So, before asking people to vote for the policy, shouldn‚Äôt David Cunliffe prove that he and his colleagues really are better investors than those who do it professionally?
He could do this easily. Mr Cunliffe could set up a small investment fund ‚Äď $5,000 would suffice to get started ‚Äď and trade it in the months before the election. Since he claims to know better than private investors which businesses will give the best returns, his fund should massively outperform the NZX 50 and other stock market indices.¬† Read more »
A reader writes
I don’t usually get involved in political stuff, but the following Herald article had me scratching my head. ¬† Read more »
Let’s face it, if the law allowed it, Kim Dotcom wouldn’t be a “party visionary”, but he would be the Winston Peters of the Internet Party.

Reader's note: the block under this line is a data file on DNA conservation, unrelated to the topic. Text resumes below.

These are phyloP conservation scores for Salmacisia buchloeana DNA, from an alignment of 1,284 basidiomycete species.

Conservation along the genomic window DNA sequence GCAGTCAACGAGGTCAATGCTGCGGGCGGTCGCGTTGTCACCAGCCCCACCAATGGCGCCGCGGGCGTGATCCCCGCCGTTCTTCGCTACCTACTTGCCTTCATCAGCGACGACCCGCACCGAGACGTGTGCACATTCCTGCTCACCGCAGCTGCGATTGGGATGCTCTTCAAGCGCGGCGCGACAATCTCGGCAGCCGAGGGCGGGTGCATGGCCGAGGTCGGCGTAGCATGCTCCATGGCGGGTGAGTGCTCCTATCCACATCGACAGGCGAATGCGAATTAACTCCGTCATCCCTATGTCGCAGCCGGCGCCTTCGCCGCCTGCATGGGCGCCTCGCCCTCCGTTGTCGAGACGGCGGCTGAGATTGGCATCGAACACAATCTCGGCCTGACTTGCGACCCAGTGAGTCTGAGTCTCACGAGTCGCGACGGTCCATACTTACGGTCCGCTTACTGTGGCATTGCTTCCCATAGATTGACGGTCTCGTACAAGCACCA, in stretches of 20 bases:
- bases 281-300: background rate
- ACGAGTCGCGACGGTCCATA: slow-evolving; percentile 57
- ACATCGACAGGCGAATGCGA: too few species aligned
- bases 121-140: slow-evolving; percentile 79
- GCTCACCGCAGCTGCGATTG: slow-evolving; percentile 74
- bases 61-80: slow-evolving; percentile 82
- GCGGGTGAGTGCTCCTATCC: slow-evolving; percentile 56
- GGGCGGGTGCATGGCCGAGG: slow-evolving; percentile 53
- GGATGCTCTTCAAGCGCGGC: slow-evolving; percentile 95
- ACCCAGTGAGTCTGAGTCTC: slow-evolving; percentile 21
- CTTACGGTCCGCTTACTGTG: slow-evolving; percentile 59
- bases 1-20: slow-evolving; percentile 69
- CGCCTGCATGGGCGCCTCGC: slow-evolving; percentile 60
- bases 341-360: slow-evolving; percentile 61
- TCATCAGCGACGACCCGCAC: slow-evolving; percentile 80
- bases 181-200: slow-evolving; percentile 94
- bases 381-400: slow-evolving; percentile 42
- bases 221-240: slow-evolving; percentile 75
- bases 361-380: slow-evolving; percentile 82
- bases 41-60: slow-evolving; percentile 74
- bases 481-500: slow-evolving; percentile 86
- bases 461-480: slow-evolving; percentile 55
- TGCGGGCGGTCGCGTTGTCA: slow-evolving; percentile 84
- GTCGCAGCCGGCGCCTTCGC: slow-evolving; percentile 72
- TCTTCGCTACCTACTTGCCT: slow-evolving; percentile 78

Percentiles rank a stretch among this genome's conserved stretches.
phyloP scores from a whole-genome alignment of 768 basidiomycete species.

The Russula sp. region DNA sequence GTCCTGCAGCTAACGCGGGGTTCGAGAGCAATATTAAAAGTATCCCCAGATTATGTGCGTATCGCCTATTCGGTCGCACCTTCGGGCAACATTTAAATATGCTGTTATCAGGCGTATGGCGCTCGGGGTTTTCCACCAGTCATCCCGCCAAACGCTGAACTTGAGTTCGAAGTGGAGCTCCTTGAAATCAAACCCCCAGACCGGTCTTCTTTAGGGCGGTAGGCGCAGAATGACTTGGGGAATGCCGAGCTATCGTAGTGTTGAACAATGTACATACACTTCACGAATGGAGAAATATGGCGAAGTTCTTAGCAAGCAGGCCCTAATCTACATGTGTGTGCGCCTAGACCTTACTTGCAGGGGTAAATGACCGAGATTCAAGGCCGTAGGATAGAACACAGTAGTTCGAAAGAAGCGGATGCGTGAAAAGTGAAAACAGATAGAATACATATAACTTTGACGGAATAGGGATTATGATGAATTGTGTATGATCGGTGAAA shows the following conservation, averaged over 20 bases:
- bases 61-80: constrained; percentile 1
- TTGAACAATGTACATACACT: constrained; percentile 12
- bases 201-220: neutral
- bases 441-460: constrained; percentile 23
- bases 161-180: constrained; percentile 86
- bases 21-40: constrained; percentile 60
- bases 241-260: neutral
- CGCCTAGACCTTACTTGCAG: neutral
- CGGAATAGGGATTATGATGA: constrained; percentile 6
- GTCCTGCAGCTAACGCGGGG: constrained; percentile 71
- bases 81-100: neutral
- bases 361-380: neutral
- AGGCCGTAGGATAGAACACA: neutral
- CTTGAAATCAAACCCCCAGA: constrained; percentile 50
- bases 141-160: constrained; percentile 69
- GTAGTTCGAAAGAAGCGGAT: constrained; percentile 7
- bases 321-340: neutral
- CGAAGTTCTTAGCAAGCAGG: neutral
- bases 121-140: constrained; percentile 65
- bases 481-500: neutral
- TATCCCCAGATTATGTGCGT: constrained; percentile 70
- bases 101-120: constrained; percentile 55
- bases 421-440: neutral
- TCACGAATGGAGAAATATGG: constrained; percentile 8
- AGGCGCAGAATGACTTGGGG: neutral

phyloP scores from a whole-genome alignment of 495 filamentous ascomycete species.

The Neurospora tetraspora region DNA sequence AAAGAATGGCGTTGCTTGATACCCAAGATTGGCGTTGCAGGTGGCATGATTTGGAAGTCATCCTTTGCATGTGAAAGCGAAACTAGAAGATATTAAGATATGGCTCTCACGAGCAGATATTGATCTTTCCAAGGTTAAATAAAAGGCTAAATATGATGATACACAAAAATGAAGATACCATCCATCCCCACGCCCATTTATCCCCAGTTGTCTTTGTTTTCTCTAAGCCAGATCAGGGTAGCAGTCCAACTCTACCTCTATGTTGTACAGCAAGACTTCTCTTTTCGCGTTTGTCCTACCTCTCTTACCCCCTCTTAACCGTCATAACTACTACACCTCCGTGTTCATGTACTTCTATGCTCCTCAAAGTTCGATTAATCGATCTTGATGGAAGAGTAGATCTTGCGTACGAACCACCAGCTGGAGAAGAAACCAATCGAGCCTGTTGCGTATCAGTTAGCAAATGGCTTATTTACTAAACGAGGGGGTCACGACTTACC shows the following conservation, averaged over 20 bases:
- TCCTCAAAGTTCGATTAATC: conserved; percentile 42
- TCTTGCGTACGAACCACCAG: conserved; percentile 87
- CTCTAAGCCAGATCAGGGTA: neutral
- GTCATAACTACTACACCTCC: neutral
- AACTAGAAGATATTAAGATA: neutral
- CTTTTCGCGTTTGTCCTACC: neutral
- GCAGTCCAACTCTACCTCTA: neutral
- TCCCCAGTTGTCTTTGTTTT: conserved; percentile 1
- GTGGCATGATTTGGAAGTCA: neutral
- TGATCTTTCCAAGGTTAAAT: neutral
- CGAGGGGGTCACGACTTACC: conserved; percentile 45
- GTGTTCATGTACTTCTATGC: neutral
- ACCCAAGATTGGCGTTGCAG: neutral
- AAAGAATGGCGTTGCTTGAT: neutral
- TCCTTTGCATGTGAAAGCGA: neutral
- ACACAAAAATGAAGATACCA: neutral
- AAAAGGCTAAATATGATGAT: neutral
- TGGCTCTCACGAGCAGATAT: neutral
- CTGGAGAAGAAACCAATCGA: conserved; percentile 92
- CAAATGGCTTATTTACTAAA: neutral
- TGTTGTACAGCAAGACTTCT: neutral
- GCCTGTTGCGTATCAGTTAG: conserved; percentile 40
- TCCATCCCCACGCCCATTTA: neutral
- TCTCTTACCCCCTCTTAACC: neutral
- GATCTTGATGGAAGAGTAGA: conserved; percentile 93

Instead, the law keeps him at arms length. ¬†Only his money, and of course all his direct orders will be implemented. ¬†A bit like being a bankrupt that has his wife running the company… on paper.
So it behooves us to look into Kim Dotcom’s aka Kim Schmitz’s past and see what where foundations of his visions lie. ¬†People tend to be able to point into their past to explain how they came to their current world view.
Schmitz’s biography is the stuff of local tabloid legend, beginning with his arrest six years ago for allegedly hacking into corporate computer systems and stealing telephone calling-card numbers.
Schmitz spent several months in pretrial detention, an experience that inspired him to try using his skills to make a legal profit.
“That’s where I decided to use my knowhow and skills to become the world’s most successful businessman,” says Schmitz, with characteristic modesty. ¬†¬† Read more »